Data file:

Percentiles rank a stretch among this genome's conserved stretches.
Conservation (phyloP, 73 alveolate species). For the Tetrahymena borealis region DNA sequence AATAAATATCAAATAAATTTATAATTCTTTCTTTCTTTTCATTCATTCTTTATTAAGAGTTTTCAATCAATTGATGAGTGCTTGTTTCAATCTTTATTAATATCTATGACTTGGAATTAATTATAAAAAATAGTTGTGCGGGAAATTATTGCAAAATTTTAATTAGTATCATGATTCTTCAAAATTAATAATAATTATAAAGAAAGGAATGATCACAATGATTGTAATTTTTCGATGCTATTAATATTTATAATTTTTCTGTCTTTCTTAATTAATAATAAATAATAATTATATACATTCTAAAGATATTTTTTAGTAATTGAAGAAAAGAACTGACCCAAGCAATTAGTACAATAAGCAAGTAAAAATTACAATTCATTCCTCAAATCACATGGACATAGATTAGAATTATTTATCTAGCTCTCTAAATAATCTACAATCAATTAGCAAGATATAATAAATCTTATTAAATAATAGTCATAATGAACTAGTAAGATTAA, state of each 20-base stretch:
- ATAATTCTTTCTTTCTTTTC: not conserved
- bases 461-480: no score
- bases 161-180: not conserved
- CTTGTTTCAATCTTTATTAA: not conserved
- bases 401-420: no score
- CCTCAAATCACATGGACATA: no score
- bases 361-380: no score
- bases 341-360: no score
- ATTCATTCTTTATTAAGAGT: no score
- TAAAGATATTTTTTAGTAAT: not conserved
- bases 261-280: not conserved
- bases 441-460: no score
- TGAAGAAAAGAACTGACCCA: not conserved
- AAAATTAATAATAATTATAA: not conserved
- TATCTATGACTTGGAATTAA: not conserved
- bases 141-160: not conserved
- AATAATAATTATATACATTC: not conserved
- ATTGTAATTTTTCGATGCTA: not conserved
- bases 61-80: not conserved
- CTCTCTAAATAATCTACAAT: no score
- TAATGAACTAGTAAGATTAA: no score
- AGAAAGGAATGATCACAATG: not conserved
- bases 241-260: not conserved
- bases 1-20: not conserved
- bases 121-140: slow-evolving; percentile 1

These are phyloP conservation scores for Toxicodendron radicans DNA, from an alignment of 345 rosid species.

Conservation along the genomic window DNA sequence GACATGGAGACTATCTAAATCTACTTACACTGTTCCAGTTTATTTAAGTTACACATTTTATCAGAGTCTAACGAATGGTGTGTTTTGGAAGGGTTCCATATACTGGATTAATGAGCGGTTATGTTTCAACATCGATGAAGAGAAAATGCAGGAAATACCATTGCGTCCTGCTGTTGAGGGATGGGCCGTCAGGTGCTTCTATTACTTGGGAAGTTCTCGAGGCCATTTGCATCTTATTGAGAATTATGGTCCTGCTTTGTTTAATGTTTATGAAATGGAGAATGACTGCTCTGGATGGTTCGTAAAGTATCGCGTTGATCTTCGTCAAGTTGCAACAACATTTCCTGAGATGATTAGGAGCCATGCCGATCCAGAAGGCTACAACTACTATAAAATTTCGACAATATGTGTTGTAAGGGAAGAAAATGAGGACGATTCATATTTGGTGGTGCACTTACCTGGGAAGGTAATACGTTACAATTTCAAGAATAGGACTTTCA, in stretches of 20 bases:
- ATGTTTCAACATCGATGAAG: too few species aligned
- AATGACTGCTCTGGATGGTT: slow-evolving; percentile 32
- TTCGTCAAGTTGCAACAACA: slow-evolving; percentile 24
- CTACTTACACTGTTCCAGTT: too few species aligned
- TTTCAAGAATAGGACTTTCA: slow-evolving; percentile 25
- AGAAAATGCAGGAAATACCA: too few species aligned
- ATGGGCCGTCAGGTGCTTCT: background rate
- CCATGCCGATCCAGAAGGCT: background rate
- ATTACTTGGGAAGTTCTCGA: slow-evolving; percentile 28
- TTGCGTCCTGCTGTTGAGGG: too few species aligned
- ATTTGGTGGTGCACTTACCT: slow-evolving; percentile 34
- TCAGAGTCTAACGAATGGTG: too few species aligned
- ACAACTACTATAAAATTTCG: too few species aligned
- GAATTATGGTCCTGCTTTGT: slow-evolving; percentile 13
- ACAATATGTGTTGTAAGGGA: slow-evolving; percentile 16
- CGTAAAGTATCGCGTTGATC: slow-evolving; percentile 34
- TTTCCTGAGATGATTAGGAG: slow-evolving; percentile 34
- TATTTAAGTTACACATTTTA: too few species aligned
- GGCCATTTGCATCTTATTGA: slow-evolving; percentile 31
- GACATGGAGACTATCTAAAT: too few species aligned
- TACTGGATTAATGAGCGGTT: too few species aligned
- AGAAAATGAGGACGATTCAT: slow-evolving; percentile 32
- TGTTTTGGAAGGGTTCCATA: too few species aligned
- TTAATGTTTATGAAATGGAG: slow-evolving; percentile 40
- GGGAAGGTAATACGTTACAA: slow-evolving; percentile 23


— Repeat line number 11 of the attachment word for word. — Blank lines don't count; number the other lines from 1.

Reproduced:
- ATTCATTCTTTATTAAGAGT: no score